English Contract Law and Oral Contracts - Your Word May Still Be Your Bond


Verbal contracts have their place in English law -

Whether it was American movie mogul Samuel Goldwyn or the Australian/Irish politician Bryan O’Loghlen who first said, ‘A verbal contract isn’t worth the paper it’s written on’, with all due respect, they did not have this quite right and recent case law confirms they actually had it quite wrong, at least under English law. A contract forms once the parties have, to all outward appearances, agreed the same terms on the same subject matter, normally through offer and acceptance (Air Studios (Lyndhurst) Limited T/A Entertainment Group v Lombard North Central PLC [2012]). However, many who negotiate commercial contracts often assume that there is a further requirement of formality and they are not bound unless and until the agreement is reduced to writing and signed by the parties. This is not true, oral contracts most certainly exist, and they are certainly enforceable with a few exceptions, and have been for a very great number of years.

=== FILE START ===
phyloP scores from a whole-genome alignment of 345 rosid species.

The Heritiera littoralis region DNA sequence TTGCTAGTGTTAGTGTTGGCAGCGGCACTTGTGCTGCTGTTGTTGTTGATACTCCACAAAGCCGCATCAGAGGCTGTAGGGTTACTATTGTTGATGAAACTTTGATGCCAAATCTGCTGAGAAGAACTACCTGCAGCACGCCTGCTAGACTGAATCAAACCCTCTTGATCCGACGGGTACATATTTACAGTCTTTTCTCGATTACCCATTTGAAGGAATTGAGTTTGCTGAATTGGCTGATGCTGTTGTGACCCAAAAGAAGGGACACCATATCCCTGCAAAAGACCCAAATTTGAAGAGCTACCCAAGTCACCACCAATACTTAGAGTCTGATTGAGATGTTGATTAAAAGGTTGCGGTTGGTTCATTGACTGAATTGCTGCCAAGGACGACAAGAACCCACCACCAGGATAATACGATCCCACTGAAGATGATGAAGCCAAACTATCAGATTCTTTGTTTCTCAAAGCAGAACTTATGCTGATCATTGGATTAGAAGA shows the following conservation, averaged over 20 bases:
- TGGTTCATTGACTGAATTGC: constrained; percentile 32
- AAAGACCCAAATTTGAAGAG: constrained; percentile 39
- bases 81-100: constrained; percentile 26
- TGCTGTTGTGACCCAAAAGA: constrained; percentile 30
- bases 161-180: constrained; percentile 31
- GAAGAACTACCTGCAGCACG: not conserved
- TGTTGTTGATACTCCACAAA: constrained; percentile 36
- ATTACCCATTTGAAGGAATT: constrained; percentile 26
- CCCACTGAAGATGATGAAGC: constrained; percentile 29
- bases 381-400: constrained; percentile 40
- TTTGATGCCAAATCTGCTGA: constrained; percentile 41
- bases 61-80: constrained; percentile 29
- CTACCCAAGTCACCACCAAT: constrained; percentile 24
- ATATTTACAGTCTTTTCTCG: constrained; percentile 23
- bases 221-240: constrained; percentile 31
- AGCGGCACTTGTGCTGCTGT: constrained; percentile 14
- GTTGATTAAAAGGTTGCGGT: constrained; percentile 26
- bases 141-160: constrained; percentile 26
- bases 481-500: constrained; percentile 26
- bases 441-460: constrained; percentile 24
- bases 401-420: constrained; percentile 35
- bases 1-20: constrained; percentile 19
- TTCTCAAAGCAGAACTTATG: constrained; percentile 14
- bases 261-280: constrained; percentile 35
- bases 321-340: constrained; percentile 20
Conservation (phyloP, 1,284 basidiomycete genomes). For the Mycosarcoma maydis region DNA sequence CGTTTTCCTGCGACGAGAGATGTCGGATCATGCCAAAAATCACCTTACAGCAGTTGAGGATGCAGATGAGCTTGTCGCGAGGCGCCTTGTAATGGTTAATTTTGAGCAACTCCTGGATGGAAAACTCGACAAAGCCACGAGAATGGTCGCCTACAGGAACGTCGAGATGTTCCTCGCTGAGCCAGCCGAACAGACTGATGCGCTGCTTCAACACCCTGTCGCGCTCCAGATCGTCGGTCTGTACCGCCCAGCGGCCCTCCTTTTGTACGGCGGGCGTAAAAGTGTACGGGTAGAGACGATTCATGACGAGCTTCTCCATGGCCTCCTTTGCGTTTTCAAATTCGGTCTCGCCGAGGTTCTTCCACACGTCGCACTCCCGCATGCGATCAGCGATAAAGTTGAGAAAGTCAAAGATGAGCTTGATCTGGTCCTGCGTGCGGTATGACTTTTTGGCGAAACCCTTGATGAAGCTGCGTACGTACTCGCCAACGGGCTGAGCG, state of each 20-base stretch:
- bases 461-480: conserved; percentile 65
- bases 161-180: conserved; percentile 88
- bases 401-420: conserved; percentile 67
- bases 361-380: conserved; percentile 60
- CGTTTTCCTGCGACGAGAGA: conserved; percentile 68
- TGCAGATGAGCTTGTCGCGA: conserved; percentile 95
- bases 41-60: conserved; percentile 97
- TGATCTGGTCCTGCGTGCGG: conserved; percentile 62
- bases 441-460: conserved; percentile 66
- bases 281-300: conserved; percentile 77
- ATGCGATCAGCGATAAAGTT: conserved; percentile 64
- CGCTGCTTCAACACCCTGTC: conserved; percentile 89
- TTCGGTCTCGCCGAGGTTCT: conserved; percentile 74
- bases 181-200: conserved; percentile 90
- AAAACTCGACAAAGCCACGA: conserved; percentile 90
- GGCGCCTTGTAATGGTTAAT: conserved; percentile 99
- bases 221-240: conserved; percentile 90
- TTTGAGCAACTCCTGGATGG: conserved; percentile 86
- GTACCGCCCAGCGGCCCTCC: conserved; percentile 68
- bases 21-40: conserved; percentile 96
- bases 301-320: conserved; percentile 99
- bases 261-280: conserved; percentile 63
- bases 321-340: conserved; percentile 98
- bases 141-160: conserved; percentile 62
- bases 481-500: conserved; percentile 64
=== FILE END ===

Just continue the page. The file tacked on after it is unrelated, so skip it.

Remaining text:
No written agreement -

The courts in England are not at all reluctant to find that binding contracts have been made despite the lack of a final writing and signature. Indeed, even in the narrow area where written and signed contracts are required (for example pursuant to the Statute of Frauds requirement that contracts for the sale of land must be in writing), the courts can find the requisite writing and signature in an exchange of emails.

Originally Published in Global Legal Post on May 1, 2014.

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DISCLAIMER: Because of the generality of this update, the information provided herein may not be applicable in all situations and should not be acted upon without specific legal advice based on particular situations.

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